If you are healthy and have health insurance, is there any extra insurance I can buy to help protect against long term chronic illness?

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Asked January 9, 2012

1 Answer


Health insurance alone is not sufficient in cases where chronic or long term illnesses are concerned. In that type of situation, a regular health insurance plan is likely to have exclusions or limitations which prevent you from getting the treatment you need. That is why many health insurance companies offer separate policies designed specifically to deal with chronic and long term illnesses as well as disabilities.

A standard health insurance policy is meant to cover many of the costs of regular healthcare, such as regular doctor visits and treatment for short term illnesses and medical needs. But when a condition becomes chronic, you may find out that your standard policy has strict guidelines on what it will cover and how long it will pay for the treatment. Examples of conditions which could push the limits of your health insurance include developing asthma or diabetes which often require frequent medical care. Because these conditions can become long term or even persist throughout the rest of your life, the cash value limits of health insurance can quickly be maxed out, leaving you without coverage for the care you need.

Chronic and long term health insurance policies can sometimes be purchased as a rider policy on your existing health insurance, or purchased separately and used to supplement your existing coverage. Not all health insurance companies offer long term care, and those which do may be written to only cover listed illnesses rather than blanket coverage for all conditions. But getting the coverage while you are healthy and do not need the coverage is a good way to be assured of the necessary coverage being in place when you need it.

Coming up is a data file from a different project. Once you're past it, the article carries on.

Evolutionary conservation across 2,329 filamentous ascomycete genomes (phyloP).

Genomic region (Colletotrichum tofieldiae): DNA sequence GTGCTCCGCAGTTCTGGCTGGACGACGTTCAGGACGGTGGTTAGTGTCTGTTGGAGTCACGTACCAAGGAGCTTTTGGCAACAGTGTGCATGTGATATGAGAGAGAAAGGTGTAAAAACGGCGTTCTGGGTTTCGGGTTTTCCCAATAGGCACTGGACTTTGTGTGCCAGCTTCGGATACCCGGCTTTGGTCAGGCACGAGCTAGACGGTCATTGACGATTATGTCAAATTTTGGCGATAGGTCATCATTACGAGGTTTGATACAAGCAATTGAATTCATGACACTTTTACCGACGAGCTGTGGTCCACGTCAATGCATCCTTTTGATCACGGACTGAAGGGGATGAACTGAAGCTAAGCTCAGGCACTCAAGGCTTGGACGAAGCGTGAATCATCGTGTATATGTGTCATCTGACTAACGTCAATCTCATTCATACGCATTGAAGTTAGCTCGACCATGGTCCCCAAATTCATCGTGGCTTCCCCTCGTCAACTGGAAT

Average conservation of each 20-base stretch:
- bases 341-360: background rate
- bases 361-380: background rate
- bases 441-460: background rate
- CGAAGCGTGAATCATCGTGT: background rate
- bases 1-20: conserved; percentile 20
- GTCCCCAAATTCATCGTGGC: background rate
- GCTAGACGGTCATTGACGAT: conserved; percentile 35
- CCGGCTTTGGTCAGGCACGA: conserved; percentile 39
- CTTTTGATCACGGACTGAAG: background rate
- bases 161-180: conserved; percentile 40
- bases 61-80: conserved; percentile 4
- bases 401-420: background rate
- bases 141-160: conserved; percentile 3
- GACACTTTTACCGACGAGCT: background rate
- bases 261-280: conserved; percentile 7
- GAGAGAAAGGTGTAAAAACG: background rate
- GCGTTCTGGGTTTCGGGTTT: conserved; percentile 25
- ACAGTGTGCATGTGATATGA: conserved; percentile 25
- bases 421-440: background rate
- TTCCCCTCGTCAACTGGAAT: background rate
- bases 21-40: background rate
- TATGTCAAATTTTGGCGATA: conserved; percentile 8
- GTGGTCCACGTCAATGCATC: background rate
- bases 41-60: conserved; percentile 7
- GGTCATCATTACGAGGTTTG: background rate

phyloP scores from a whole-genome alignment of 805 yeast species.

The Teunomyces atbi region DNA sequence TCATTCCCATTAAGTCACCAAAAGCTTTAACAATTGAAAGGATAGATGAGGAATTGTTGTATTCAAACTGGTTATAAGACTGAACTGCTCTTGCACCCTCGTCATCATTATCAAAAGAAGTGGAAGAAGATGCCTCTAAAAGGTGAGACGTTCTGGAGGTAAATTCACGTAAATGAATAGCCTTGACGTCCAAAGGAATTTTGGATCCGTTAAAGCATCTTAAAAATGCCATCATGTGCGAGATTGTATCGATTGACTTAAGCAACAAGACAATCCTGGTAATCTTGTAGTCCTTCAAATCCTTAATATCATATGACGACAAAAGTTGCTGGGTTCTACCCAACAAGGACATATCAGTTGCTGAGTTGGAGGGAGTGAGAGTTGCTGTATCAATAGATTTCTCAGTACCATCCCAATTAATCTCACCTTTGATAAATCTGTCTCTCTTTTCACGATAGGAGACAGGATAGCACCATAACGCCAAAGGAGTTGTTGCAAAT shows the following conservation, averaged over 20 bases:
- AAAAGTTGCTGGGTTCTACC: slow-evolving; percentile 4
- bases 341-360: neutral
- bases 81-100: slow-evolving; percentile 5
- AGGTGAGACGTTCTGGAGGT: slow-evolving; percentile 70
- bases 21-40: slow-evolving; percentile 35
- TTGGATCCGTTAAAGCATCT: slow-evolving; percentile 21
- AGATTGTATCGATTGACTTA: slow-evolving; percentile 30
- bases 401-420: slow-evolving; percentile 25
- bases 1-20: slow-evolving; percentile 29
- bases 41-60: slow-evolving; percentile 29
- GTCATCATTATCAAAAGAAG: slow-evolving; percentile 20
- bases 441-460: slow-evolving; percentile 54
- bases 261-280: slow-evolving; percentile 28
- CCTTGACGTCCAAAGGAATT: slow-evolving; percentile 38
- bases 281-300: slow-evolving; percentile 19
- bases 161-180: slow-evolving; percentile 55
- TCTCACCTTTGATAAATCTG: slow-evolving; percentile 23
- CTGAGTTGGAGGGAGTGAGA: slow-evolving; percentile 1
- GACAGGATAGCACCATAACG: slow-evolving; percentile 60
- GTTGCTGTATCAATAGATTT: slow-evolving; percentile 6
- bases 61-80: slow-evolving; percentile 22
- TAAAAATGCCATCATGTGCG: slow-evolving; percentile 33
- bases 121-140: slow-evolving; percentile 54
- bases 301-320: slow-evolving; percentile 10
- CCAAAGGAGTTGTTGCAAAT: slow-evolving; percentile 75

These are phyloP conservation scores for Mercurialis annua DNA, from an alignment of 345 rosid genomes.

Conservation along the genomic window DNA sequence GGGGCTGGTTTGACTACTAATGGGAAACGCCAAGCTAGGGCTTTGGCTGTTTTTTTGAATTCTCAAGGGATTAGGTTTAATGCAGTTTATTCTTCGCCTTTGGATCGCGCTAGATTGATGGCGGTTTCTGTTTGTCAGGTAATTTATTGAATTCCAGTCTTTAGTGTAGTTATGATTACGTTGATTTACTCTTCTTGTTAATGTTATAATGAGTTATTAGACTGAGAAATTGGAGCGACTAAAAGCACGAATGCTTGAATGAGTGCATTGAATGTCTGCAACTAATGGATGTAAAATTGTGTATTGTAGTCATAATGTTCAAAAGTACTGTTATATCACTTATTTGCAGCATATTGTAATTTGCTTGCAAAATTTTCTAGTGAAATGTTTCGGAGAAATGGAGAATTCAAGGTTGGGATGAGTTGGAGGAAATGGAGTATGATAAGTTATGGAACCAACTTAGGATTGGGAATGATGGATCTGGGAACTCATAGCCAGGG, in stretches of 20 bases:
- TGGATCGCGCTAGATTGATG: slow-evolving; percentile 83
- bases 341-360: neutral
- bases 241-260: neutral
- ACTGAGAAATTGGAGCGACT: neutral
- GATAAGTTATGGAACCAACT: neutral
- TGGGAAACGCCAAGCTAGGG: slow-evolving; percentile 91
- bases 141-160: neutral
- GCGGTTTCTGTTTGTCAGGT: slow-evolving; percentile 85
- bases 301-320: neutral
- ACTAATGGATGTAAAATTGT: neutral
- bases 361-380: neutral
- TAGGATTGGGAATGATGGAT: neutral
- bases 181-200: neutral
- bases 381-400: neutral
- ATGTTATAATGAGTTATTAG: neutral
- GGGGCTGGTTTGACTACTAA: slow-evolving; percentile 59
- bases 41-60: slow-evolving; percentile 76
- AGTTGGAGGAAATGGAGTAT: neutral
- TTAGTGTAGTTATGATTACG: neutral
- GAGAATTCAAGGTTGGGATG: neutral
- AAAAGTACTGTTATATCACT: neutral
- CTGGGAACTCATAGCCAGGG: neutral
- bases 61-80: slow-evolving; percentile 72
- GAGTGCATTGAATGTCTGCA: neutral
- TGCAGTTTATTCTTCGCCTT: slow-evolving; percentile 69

Read through your policy, and if it has exclusions for conditions which are known to affect people in your family, ask your insurance agent about picking up supplemental coverage, just to be safe. Because you do not currently display the symptoms of such conditions, you should be able to pick up the additional coverage at relatively low rates. And because you may be paying the premiums for a long time before you need the extra coverage, if you ever need it at all, you will be able to bypass the restrictions that might be present if you wait until you have symptoms to seek long term coverage.

Answered January 9, 2012 by Anonymous

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